Shortly after the terrorist attacks of Sept. 11, 2001, Straseskie 0ahad a premonition he might die in war and sent Neuman an e-mail from his Marine 0abase at Camp Pendleton, Calif., with final messages to his family and 0afriends.
"When the time comes for me, it will find me ready and standing 0atall," he wrote. "My life was not wasted, and I died for what I believe in. I 0aask you to take comfort in that, and do not mourn me, for now I wear my dress 0ablues and stand guard at the gates of heaven."
U.S. Soldier Killed in Hostile Fire on Iraqi Supply 0aRoute
Thursday 29 May 2003
Fifth soldier to die in combat this week
BAGHDAD, Iraq (CNN) --The latest attack in a wave of violence 0athis week against U.S. forces in Iraq has taken the life an American soldier, 0aU.S. Central Command said Thursday, bringing the total number of U.S. military 0apersonnel killed this week in hostile acts to five.
"A U.S. soldier was killed by hostile fire while traveling on a 0amain supply route in Iraq today," a statement said. The soldier was evacuated to 0aa combat hospital, where he was pronounced dead.
Central Command said the incident happened at Anaconda, Iraq, 0awhich spokesman Capt. Jeff Sandrock described as "a U.S. military logistics 0asupport area northwest of Baghdad." He would not pinpoint the location, citing 0asecurity concerns.
The U.S. Army's V Corps is investigating the shooting, Central 0aCommand said. The soldier's name and unit are being withheld until family 0amembers can be notified.
With Thursday's attack, the number of U.S. soldiers 0akilled this week in hostile incidents rose to five.
Two soldiers were killed and nine others were wounded Tuesday 0awhen a U.S. Army unit came under fire in Fallujah west of Baghdad.
Another soldier was killed and three were wounded near Baghdad 0aInternational Airport Monday when the vehicle they were riding in was blown up 0aby an explosive device thrown under their Humvee.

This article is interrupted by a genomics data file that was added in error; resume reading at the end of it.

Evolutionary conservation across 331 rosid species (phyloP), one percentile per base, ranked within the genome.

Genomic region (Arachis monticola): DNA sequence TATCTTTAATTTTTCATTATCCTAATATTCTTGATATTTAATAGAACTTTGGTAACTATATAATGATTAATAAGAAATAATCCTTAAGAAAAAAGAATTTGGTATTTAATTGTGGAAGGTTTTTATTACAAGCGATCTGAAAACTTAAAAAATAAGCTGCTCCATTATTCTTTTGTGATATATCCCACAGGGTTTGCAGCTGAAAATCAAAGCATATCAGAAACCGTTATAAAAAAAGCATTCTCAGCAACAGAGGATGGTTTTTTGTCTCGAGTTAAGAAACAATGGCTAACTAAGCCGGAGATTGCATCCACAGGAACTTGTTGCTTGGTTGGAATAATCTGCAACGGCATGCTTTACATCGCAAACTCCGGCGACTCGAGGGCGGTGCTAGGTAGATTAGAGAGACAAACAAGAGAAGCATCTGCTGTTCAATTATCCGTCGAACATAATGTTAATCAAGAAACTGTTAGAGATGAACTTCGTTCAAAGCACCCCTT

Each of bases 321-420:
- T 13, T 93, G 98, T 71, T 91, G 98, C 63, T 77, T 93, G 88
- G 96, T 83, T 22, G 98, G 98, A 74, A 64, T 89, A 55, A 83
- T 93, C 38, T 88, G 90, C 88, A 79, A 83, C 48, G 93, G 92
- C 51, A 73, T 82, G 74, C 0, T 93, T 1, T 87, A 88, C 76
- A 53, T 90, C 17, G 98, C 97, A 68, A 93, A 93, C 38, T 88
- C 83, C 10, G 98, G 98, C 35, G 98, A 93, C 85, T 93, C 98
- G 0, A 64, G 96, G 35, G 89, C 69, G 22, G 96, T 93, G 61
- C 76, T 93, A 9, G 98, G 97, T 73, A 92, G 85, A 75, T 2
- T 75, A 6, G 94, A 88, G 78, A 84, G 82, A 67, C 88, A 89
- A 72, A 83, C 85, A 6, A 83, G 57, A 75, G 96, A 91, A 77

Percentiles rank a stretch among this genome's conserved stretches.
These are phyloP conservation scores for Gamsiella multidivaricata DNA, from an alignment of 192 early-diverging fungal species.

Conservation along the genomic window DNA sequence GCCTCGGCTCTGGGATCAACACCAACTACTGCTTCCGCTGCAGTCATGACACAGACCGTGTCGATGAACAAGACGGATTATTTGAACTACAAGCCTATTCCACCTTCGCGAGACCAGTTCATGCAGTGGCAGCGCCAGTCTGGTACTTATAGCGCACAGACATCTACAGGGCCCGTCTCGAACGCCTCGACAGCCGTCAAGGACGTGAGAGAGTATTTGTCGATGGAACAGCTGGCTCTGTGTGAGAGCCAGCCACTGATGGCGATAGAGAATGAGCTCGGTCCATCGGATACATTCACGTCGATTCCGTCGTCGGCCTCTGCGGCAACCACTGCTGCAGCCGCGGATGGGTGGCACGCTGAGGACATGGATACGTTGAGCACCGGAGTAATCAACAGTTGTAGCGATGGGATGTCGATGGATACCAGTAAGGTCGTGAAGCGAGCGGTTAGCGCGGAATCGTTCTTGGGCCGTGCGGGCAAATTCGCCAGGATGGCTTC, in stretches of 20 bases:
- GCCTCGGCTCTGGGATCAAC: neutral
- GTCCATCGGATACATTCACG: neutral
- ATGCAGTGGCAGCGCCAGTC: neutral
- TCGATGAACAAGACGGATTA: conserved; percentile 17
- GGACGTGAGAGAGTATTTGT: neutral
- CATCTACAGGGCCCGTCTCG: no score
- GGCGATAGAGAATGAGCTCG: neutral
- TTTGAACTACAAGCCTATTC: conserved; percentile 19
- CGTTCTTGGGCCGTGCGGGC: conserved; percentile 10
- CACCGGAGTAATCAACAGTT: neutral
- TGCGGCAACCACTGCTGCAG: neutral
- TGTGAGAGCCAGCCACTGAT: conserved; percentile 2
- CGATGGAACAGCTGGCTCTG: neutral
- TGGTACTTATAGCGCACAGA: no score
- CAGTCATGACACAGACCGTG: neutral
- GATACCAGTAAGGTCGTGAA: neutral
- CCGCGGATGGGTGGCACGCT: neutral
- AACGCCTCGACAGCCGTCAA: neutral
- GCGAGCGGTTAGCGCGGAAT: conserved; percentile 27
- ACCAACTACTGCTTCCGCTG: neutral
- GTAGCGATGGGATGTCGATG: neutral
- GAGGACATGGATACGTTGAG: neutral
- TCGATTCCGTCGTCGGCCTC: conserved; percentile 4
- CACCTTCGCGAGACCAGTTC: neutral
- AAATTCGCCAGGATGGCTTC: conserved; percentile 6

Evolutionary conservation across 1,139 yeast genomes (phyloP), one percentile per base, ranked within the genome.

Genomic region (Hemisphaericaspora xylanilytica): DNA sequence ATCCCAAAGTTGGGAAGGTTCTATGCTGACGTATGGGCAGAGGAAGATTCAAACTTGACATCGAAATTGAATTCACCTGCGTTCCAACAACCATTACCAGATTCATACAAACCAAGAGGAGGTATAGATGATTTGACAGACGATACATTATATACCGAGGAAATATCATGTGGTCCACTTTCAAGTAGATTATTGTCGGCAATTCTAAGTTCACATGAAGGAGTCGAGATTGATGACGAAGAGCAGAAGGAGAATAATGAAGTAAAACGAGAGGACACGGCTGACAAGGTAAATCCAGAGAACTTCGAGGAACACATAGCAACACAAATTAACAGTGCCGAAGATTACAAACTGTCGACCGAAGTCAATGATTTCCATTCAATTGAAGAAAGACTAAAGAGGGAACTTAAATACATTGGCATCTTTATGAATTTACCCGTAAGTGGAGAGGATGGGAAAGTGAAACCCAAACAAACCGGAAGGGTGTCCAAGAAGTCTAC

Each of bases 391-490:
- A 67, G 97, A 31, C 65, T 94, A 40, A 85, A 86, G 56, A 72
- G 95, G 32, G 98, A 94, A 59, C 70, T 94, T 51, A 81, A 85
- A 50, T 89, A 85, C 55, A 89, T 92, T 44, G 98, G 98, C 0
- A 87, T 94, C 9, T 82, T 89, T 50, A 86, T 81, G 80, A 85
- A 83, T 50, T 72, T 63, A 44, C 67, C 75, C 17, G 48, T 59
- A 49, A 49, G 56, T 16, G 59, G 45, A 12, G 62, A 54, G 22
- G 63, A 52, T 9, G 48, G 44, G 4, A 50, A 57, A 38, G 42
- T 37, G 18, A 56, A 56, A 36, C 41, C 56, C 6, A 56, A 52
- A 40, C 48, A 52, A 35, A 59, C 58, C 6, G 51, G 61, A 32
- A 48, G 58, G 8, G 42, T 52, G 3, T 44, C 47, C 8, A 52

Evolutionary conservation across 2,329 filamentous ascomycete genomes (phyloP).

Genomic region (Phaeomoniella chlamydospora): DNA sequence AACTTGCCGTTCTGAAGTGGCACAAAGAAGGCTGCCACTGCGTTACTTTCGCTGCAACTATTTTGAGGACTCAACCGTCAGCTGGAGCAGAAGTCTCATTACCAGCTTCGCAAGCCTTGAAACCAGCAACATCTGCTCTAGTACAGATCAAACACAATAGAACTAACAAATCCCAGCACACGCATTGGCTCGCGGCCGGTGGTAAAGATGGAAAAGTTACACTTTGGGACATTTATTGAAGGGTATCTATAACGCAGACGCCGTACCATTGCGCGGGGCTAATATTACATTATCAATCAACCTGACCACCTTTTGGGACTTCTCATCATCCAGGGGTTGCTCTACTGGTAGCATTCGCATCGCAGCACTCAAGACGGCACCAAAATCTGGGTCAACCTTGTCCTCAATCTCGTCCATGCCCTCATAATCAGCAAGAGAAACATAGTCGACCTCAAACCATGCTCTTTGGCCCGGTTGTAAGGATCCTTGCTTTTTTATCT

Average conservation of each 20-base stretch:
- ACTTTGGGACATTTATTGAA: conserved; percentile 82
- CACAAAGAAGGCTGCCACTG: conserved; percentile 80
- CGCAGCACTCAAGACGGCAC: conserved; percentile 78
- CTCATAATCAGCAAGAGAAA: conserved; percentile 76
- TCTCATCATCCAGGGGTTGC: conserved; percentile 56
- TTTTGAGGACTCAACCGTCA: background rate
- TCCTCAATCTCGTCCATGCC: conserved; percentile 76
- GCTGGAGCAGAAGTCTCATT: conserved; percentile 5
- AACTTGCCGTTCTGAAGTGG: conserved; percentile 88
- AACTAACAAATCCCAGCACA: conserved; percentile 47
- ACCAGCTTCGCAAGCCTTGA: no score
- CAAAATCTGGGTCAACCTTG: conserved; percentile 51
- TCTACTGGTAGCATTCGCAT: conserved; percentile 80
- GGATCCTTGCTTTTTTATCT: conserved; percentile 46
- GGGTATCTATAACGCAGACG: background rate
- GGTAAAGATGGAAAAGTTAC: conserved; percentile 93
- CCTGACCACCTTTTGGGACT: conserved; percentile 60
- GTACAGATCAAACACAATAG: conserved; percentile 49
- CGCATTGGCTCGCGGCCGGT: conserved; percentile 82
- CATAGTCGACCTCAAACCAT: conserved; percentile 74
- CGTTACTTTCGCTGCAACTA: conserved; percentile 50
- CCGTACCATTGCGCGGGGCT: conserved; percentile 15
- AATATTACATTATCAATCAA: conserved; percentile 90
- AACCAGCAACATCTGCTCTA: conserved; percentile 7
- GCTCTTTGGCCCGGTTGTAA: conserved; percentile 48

Starting the week, a soldier was killed and another wounded when 0atheir convoy was ambushed early Monday near Haditha, about 120 miles northwest 0aof Baghdad, as the convoy from the 3rd Armored Cavalry Regiment was carrying 0asupplies to Al Qaim from Al Asad Air Base.
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U.S. Helicopter Down in Iraq, Four 0aDead
Wednesday 28 May 2003
DUBAI, United Arab Emirates (Reuters) - Al-Jazeera television 0asaid Wednesday four U.S. soldiers were killed in Iraq when a helicopter came 0adown.
The Pentagon said it had no information on any missing or crashed 0aU.S. helicopter in Iraq. It said the U.S. military in Baghdad knew of no such 0aincident but that checks were being made.
Jazeera's correspondent quoted witnesses in the town of Hit, 90 0amiles northwest of Baghdad, saying the helicopter crashed during clashes after 0aarmed Iraqis attacked a local police station.
The correspondent reported U.S. forces withdrew from city after 0acoming under heavy attacks from residents angry at their presence. He said some 0aresidents said they shot down the helicopter.
The residents attacked the police station because they were angry 0awith Iraqi police for helping American forces in house-to- house searches for 0aweapons, the Jazeera report said.